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ALMOND - Prunus amygdalus, syn. Prunus dulcis

Almonds are a seed

Did you know one of the most interesting facts about almonds of all is they aren’t technically a nut at all? Nope, that’s right!

Almonds are actually a seed. They are actually the seed of a flower and are botanically related to roses and orchids. In fact, in the early spring, almonds are released when the petals of the trees push up on the branches where the blooms used to be, and almonds flourish and fall from the trees. Almonds are still referred to as a tree nuts, however, since they resemble nuts and are produced from trees like other nuts.

The almond tree is native to the Middle East, the Indian subcontinent and North Africa. Historians agree that almonds were one of the earliest cultivated foods.

Almonds are mentioned as far back in history as the Bible. They were a prized ingredient in bread served to Egypt’s pharaohs.

Explorers ate almonds while traveling the “Silk Road” between Asia and the Mediterranean. Before long, almond trees flourished in the Mediterranean – especially in Spain and Italy.

The almond tree was brought to California from Spain in the mid-1700s by the Franciscan Padres.

Almond grows best in Mediterranean climates with warm, dry summers and mild, wet winters.

There are two main types of almonds. One variety (Prunus amygdalus var. dulcis) produces sweet almonds, which are edible. The other variety (Prunus amygdalus var. amara) produces bitter almonds, which are used for almond oil.

Almonds Imperium Est

Some almonds are green

I bet you didn’t know there are actually green almonds that look much like grapes. If you already knew this, I guess you’re a step ahead of me here! Green almonds are known as a delicacy and thought to be one of the finest foods to eat by other cultures. Green almonds are also said to have a slightly sweet and herb-like taste used in various dishes in other countries.

What nutrients does almond oil have?

There are two types of almond oil: sweet and bitter. Sweet almond oil is the kind that’s better suited to your skin. It contains the following nutrients:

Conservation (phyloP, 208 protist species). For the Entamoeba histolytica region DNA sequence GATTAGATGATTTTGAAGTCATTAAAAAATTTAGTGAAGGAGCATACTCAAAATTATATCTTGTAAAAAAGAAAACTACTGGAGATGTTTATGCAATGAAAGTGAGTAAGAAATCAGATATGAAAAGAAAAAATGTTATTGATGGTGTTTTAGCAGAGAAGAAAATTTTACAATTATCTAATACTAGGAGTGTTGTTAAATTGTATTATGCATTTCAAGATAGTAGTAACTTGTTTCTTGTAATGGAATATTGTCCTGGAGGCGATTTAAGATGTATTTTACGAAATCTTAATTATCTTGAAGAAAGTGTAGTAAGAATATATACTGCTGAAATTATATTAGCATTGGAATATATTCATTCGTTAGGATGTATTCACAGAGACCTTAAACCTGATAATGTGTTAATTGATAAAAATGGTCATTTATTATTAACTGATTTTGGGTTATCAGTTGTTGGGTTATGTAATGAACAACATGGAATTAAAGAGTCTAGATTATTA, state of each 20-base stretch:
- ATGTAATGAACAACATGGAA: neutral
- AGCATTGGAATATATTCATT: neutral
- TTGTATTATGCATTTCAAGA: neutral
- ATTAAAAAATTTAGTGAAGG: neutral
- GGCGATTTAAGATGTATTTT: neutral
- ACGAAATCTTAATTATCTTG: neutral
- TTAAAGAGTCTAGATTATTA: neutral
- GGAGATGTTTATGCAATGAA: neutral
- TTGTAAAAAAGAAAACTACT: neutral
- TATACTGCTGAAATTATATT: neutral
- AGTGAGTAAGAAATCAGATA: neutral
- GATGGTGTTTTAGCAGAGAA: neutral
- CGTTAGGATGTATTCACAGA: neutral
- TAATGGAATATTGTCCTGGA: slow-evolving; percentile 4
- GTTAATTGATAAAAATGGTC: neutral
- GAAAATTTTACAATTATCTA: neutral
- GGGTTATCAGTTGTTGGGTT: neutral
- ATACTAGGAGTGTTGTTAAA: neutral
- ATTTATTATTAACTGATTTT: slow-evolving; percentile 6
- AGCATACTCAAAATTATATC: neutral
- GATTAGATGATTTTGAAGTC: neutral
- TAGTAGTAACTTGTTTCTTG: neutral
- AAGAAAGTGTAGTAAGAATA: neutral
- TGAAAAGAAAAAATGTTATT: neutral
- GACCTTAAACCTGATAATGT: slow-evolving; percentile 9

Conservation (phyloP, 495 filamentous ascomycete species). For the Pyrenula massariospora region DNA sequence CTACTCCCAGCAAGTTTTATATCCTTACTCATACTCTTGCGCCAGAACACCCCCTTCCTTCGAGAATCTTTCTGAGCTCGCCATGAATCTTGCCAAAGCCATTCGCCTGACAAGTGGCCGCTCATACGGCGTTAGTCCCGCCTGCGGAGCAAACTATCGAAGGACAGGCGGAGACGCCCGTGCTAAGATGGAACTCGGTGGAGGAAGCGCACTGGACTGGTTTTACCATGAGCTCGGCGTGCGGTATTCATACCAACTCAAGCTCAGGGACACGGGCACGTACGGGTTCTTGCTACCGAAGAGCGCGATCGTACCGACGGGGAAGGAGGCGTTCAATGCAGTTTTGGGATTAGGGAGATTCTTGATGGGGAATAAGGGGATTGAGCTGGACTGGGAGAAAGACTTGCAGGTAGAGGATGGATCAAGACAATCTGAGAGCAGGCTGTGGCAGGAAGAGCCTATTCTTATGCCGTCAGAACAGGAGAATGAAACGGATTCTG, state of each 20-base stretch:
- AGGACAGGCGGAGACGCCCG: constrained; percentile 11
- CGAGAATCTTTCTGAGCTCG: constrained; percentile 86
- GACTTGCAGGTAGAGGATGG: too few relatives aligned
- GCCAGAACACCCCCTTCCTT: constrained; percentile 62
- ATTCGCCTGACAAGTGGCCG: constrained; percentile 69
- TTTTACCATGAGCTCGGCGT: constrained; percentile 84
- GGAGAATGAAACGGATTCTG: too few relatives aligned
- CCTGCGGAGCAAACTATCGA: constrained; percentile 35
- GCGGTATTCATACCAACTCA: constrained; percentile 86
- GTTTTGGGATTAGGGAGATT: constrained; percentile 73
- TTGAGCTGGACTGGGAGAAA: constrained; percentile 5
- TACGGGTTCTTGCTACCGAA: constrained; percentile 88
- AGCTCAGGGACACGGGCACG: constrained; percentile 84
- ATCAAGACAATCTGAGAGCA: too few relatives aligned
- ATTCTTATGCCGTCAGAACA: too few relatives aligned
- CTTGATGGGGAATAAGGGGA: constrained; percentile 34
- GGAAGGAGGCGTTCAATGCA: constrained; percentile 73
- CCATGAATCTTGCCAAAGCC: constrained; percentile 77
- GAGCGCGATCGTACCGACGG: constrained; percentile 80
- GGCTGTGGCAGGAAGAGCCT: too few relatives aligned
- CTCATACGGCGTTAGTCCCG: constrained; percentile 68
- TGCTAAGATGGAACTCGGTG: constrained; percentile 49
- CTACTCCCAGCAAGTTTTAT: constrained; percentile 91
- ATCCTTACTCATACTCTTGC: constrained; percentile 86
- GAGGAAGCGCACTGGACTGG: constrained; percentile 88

Vitamin A: The retinol in vitamin A has the ability to stimulate the production of new skin cells and smooth fine lines.

Vitamin E: This nutrient has antioxidant properties that may help prevent cell damage and help reduce ultraviolet (UV) damage to the skin caused by the sun.

Omega-3 fatty acids: These nutrients may help prevent premature aging and safeguard against sun damage.

Zinc: This is an essential nutrient for healing acne or other facial scars. However, it’s worth noting that zinc is more effective for this purpose when taken orally.

What are the benefits of using almond oil on your face?

Although there’s plenty of research that touts the benefits of eating almonds, there’s less scientific evidence on the benefits of using almond oil on the skin.
However, according to some clinical studies and anecdotal evidence, applying almond oil to the skin may have the following benefits:

Reduces puffiness and under-eye circles. Because almond oil is an anti-inflammatory, it may help ease swelling of the skin.

Improves complexion and skin tone. Due to its emollient properties, almond oil has the potential to improve both complexion and skin tone.

Treats dry skin. Almond oil has been used for centuries to treat dry skin conditions, including eczema and psoriasis.

Improves acne. The oil’s fatty acid content may help dissolve excess oil on the skin, while the retinoids in the oil may reduce the appearance of acne and improve cell turnover.

Helps reverse sun damage. Oil has shown that vitamin E, one of the nutrients in almond oil, may help reduce damage to the skin caused by UV exposure.

Reduces the appearance of scars. In ancient Chinese and Ayurvedic medicine, almond oil was used to reduce scarring. The vitamin E content may contribute to helping smooth the skin.

Reduces the appearance of stretch marks. Sweet almond oil may be an effective treatment for preventing and reducing stretch marks.